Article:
ON THE AVENUES: Drink real beer or die … of boredom.
A weekly web column by Roger A. Baylor.
This is quite strange.
I’ve always viewed the information superhighway as a convoluted maze of sorts, with plenty of mud paths and dead end alleys branching out in all directions from the modern clover leaf interchanges and shiny new stop ‘n’ robs, including more than a few decaying ghost towns in the style of western American states – broken glass, tumbleweeds rolling, coyotes wailing and tourist shutters snapping.
At work, we used to have a domain called richos.com, which passed from our control at some misty juncture when a renewal payment wasn’t made. It didn’t matter so much by then, because newalbanian.com was fully active, but the previous skeletal remains have continued to be visible, appended with links to cheap Viagra and Nigerian moneylenders, in keeping with ownership somewhere in the steppes of the former USSR – where the ghost towns come Chernobyl-sized.
Last night I inadvertently discovered that while presumably, the domain itself is as misplaced as ever, a complete snapshot of it can be accessed via some sort of Internet archive. There it is, vintage 2002, and while eleven years may not seem so long to you, it’s like an entirely different business was being operated back then.
Most days I can’t remember which beer I had for breakfast, so it should come as no surprise that the old website’s contents had long since become synonymous with lengthy gaps in Richard Nixon’s office recordings. Imagine my surprise and pleasure when the following polemic was revealed to have been among the centerpieces of my ideological thrust at the website. It would have been written well before 2002, and probably dates to around 1997.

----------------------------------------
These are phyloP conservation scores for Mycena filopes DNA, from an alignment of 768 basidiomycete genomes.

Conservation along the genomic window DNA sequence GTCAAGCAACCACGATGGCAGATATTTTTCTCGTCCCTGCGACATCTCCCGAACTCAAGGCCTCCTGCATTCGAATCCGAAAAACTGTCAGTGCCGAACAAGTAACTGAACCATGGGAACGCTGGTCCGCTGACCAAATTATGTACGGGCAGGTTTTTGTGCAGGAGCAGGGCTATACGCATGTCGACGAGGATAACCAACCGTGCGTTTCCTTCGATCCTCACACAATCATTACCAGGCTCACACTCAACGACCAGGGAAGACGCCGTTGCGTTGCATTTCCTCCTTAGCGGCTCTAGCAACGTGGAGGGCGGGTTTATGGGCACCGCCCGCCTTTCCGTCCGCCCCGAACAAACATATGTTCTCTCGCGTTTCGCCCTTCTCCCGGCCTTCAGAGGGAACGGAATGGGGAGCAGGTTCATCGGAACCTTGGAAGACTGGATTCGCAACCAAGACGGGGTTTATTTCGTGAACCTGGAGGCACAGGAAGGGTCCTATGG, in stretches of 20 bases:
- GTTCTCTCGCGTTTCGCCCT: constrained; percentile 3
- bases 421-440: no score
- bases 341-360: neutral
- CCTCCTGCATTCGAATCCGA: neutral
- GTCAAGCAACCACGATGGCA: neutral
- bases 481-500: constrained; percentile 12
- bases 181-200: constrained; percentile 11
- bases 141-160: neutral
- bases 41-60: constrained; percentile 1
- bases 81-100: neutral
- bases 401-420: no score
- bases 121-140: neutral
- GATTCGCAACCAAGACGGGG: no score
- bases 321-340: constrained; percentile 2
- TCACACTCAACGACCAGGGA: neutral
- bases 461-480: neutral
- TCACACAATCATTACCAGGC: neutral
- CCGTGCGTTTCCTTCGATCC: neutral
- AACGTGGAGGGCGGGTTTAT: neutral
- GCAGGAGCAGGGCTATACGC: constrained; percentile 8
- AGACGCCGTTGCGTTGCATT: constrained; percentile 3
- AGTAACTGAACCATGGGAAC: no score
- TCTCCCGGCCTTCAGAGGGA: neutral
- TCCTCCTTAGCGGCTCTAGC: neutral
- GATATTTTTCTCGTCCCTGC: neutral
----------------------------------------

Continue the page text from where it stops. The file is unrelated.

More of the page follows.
Today at 53, I spend quite a lot of time contemplating the balance between the allowable percentage of narcissism in beer appreciation, and the wider interests of beer as community in a context of localism. Turns out I was on the scent at 37. As 2013 draws to a close, the major difference between then and now is my mellow imperturbability in the present age.
Let’s rewind to the Clinton administration.
Extremism in defense of good beer is no vice, says the Publican
Drink real beer or die … of boredom.
Among many unique talents, Americans are adept at maintaining the fiction of their individuality by means of rationalizing that a boastful allegiance to one or another mass-produced idea or commodity denotes independent thinking. Such self-delusion is infinitely less taxing than the all too arduous task of introspection that prefaces genuinely free thought.
In no other aspect of life is this more alarmingly true than when an American sets out to select a beer.
Nine out of ten Americans, most of whom are eager to pound their fists on the bar top in an impassioned defense of their uniqueness and individuality, nevertheless persist in lubricating their argumentative frenzy by buying the major national brands of beer to the exclusion of all others. In large measure, numbingly and with blind repetition, they drink the same beer each and every day.